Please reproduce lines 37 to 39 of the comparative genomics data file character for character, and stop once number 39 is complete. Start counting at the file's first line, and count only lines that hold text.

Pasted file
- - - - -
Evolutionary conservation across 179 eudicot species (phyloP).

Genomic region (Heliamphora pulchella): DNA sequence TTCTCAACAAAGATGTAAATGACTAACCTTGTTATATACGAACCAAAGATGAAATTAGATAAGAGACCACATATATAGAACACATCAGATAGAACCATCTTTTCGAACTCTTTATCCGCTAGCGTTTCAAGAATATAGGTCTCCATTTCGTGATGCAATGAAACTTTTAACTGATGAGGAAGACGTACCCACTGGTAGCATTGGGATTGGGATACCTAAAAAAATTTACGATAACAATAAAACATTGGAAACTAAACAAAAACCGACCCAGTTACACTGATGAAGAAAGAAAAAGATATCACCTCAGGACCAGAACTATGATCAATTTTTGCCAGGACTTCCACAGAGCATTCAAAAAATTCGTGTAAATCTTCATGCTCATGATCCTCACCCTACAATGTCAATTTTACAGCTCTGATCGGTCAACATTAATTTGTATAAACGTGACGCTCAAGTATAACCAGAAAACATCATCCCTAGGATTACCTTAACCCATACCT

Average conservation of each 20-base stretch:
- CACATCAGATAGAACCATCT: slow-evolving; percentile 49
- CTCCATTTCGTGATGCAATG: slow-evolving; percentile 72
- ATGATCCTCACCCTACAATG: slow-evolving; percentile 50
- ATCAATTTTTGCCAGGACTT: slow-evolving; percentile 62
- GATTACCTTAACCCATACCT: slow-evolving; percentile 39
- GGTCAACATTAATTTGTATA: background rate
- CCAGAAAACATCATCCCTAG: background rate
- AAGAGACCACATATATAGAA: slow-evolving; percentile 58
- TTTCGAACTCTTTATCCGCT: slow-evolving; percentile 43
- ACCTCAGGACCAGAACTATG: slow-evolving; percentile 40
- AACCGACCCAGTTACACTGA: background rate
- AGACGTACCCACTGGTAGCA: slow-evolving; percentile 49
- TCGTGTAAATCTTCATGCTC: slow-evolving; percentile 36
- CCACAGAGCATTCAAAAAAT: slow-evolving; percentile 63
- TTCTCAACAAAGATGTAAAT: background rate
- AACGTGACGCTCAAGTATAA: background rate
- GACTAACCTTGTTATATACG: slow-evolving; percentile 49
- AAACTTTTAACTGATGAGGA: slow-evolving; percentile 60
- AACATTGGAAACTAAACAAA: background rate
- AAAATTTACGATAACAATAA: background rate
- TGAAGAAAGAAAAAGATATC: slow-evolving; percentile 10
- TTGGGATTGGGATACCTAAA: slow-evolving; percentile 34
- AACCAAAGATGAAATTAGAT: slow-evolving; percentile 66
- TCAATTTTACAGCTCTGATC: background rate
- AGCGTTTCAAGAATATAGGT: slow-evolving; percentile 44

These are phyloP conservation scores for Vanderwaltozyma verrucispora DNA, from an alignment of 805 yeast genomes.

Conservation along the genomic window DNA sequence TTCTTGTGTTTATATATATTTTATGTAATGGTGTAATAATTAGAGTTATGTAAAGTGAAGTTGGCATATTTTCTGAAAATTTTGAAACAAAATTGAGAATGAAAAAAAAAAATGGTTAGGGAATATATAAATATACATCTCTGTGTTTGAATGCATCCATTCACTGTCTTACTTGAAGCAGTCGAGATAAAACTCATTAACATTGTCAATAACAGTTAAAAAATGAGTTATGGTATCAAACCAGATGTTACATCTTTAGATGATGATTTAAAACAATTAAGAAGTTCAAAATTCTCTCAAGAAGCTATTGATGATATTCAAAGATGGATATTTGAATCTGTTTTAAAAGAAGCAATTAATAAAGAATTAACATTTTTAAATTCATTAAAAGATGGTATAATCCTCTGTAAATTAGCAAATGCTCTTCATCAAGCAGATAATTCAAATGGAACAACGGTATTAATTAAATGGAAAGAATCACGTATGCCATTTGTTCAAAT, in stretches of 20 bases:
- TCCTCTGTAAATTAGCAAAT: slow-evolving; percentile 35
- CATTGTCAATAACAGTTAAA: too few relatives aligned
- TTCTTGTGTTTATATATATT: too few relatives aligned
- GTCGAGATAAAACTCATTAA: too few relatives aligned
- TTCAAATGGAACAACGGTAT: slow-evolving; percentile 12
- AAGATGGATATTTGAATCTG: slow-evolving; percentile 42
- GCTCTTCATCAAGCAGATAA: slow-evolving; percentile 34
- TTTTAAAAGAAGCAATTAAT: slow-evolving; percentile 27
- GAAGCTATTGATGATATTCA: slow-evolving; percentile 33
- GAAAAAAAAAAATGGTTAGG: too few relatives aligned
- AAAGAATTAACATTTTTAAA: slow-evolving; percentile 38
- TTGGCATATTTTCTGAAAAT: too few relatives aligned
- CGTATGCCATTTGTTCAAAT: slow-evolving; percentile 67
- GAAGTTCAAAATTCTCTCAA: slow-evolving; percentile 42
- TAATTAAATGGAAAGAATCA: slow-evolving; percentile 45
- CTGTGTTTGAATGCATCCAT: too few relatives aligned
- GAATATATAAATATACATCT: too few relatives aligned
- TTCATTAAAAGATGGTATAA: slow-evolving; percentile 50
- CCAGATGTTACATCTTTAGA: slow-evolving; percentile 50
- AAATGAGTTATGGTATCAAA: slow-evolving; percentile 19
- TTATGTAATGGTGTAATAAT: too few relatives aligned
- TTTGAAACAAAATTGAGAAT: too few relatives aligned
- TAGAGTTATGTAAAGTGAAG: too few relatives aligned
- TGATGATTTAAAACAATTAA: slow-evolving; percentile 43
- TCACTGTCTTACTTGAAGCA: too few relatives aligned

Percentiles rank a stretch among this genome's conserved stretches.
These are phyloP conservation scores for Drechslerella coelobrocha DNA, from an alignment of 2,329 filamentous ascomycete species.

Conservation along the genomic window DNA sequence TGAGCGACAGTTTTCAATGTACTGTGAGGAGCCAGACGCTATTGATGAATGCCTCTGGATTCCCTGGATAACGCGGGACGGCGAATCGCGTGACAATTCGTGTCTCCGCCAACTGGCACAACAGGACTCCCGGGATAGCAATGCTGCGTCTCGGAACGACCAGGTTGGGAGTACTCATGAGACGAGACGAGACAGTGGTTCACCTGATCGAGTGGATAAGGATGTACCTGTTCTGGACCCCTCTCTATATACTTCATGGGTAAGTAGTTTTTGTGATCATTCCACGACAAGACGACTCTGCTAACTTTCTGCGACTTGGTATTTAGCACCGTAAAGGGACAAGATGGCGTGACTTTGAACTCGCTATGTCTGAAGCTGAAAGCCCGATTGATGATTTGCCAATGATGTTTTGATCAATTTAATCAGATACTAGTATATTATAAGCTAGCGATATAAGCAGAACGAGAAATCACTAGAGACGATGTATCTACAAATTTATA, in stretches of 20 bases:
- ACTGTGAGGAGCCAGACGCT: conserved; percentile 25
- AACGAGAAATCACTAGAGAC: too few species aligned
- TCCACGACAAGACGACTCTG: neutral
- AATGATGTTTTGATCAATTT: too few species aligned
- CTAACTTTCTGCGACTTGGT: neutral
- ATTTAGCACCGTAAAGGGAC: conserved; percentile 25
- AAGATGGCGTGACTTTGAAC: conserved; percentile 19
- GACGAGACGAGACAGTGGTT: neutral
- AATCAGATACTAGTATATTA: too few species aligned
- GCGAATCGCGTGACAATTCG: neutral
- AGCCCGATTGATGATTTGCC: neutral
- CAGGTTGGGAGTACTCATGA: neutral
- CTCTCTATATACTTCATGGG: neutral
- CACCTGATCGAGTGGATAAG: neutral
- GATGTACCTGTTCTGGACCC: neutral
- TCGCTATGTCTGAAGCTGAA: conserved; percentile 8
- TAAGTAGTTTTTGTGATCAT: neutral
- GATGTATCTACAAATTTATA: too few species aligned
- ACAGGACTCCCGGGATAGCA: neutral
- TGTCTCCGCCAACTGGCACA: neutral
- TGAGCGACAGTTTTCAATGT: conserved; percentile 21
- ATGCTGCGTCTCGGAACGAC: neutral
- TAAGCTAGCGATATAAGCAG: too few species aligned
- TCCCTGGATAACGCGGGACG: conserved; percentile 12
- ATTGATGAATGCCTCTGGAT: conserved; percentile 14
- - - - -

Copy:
- GCTCTTCATCAAGCAGATAA: slow-evolving; percentile 34
- TTTTAAAAGAAGCAATTAAT: slow-evolving; percentile 27
- GAAGCTATTGATGATATTCA: slow-evolving; percentile 33